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Scattered reports of defections from Apple’s team of health experts and researchers are symptoms of bigger problems at the company, a new report suggests, as the health team has become focused not on big health care challenges, but rather on “features geared to a broad population of healthy users.” Internal tensions have already pushed a number of key employees to leave for Anthem, the Gates Foundation, and Google, as Apple continues to slowly roll out new health initiatives for the Apple Watch and iPhone.

Apple’s health team is run by COO Jeff Williams, who was heavily involved in developing the Apple Watch and now also oversees the company’s design teams, among other responsibilities. According to a CNBC report today, Williams pushed the Watch team to dive deeper into health sensors and algorithms in 2016 as a means to increase interest in the wearable, a decision that broadened Apple’s involvement in health research and hiring of experts. Dr. Sumbul Desai, for instance, left a position running Stanford University’s digital health initiatives in 2017 to join Apple, where she now oversees Apple’s ECG app, heart study, health clinics, and health strategy.

The key problem Apple appears to face is employee discontent over direction. While some employees wanted to see the company tackle major initiatives from telemedicine and medical devices to health payments, Apple has largely focused on wellness and prevention. Instead of making immediate big dents in the medical world, Apple has continued to pursue a more incremental approach, gradually rolling out ECG functionality across multiple countries and attempting to increase medical records’ portability and accessibility for iPhone users. Beyond turning off particularly ambitious employees, Apple’s approach has left others “sidelined and unable to move their ideas forward,” allowing tensions that first surfaced years ago to increase in recent months.

As CNBC notes, Apple has lost multiple employees to health insurer Anthem, notably including health app business development director Dr. Warris Bokhari, while the Gates Foundation grabbed early Apple health hire Dr. Andrew Trister to head its digital health initiatives, and Google has hired both engineering and health talent. Other employees including product development, regulatory, and research experts have left the health team over the last two years for greener pastures, as well. Most of the departing employees are said to have been in Desai’s group.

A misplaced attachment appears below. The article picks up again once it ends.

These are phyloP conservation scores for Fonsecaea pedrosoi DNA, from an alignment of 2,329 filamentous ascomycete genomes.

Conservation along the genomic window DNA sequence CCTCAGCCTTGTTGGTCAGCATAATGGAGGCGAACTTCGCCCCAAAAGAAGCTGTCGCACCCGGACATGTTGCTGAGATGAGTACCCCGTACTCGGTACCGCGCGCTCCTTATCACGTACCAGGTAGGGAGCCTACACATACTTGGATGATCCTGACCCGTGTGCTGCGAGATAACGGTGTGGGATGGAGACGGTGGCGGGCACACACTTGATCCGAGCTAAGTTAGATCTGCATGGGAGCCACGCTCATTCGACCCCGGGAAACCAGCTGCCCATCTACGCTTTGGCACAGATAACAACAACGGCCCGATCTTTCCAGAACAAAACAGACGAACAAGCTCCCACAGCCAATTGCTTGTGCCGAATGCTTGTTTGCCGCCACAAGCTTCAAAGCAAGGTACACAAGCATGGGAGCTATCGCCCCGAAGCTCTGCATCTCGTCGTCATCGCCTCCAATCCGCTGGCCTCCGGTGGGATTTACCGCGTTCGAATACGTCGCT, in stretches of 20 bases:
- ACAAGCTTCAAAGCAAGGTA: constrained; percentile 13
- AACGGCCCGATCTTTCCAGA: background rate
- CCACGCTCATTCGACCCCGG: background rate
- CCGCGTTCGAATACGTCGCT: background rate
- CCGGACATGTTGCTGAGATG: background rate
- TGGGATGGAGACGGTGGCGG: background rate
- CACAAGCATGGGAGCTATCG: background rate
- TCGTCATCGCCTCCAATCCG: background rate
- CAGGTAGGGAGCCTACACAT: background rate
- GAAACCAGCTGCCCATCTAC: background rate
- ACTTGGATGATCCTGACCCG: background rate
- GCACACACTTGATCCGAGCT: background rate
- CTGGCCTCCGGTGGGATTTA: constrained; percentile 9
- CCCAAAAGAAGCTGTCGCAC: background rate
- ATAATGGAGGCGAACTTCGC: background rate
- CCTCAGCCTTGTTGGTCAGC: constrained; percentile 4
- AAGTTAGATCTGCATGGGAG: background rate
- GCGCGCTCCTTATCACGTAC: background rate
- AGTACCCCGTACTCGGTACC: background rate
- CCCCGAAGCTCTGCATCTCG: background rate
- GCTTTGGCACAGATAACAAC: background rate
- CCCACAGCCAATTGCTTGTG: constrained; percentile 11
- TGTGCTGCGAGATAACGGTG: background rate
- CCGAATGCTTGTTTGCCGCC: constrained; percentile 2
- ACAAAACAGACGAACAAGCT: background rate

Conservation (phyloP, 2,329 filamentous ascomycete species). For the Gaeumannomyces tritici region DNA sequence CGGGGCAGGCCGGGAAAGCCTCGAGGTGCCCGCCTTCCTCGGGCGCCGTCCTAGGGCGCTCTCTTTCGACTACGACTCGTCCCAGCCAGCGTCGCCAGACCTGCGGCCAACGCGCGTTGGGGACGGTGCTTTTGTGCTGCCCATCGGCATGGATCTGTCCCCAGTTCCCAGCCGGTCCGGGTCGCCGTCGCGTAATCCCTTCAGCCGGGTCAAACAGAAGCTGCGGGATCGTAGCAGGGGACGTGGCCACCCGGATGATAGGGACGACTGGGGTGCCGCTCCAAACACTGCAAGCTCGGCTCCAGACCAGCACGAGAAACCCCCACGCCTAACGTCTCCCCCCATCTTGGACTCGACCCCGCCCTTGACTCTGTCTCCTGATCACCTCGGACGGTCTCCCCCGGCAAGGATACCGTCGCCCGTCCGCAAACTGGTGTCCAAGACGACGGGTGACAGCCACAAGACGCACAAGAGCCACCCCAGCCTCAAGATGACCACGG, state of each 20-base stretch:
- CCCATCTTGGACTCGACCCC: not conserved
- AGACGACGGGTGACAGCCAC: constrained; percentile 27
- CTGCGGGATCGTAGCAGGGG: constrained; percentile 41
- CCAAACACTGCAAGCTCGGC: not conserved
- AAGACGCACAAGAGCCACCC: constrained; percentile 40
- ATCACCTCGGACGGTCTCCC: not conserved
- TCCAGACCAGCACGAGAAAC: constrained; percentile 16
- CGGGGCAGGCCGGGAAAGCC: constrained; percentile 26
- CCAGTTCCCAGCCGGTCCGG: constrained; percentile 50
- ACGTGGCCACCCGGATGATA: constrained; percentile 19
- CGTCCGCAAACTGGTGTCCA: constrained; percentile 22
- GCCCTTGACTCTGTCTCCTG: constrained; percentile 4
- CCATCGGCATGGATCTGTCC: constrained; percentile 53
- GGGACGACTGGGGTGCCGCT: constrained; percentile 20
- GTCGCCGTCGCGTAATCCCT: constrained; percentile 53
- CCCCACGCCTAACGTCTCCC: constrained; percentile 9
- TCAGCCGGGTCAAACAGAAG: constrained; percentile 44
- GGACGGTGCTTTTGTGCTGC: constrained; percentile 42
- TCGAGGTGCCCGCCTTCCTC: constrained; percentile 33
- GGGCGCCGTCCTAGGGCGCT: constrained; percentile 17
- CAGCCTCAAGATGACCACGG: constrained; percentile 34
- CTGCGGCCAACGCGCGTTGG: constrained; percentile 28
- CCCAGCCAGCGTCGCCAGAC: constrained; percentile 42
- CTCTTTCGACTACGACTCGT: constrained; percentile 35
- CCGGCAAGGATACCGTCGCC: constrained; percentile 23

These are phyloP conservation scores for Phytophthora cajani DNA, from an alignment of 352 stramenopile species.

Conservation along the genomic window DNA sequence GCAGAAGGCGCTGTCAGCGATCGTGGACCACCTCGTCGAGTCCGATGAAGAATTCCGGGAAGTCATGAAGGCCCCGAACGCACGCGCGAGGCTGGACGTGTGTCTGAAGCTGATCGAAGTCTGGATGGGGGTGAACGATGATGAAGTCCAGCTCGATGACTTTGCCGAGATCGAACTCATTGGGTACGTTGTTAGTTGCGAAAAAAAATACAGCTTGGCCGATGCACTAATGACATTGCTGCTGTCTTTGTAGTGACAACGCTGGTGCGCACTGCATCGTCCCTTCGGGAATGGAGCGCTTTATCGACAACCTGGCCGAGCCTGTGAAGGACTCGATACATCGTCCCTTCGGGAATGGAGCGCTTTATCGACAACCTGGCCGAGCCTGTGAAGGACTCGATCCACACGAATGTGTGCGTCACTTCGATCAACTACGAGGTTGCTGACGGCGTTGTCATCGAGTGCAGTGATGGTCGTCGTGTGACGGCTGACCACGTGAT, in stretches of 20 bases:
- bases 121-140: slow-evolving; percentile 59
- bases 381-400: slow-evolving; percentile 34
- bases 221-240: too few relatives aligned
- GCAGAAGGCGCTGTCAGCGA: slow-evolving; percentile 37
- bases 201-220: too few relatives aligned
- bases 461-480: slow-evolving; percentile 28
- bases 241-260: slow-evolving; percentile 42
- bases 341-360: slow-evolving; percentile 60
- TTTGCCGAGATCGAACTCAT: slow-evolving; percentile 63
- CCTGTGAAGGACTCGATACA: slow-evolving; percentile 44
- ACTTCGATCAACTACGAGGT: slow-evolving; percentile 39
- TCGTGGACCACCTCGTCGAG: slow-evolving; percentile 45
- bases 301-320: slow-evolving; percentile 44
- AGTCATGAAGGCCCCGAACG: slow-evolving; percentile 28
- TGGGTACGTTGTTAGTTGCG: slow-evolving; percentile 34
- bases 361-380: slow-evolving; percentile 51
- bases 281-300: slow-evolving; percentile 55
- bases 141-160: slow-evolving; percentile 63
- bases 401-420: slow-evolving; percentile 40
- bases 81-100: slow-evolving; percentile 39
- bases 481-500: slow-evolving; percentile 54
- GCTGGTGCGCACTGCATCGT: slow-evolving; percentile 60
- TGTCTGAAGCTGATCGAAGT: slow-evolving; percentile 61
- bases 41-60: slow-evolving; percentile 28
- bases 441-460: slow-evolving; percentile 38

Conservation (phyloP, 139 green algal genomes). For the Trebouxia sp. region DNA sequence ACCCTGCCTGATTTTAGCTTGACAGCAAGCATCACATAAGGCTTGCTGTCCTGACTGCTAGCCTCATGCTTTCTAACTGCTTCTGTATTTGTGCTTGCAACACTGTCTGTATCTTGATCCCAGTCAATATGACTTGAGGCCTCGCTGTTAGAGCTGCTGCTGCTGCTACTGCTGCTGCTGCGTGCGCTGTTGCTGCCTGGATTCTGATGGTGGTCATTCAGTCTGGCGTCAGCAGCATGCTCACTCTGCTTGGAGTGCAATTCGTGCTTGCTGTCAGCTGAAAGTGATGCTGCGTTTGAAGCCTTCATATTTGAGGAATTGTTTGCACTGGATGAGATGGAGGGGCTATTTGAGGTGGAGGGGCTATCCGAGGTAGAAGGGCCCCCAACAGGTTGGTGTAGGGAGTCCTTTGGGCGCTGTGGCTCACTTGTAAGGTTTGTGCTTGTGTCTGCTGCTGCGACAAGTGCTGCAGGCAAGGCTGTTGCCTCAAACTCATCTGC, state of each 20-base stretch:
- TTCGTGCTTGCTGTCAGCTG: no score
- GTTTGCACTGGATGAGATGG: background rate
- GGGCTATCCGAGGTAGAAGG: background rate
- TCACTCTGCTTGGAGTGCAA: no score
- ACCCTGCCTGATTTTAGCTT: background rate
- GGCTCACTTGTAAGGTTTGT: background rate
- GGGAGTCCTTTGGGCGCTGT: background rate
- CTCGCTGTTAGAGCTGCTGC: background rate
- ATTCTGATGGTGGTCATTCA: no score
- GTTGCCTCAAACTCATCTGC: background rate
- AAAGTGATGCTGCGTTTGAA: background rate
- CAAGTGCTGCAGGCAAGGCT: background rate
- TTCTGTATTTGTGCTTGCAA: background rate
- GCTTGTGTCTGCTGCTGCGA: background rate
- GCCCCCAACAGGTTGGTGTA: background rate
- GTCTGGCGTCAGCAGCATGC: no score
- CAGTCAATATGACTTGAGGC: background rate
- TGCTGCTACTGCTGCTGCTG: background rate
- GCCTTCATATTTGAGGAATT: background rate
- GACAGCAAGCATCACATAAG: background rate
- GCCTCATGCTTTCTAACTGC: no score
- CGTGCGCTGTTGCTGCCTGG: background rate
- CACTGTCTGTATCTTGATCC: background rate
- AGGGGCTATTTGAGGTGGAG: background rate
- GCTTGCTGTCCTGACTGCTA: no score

Though its specific research programs are deliberately kept at least somewhat ambiguous for competitive reasons, Apple has made no secret of its ambitions in the health sector. The company actively began to pursue health initiatives after the untimely death of cofounder and CEO Steve Jobs from pancreatic cancer, and his successor Tim Cook has predicted that “Apple’s greatest contribution to mankind” will one day be its work in health.

In addition to its broader Apple Watch and health records initiatives, Apple has acquired sleep tracking company Beddit, and reportedly worked with medical researchers to bring a variety of complex health monitoring sensors to the wrist. Many potential hardware and software developments in the health sector are regulated by government agencies, however, creating testing, accuracy, and disclosure requirements that can delay the rollout of new offerings, stifling what might otherwise be a brisker pace of innovation.


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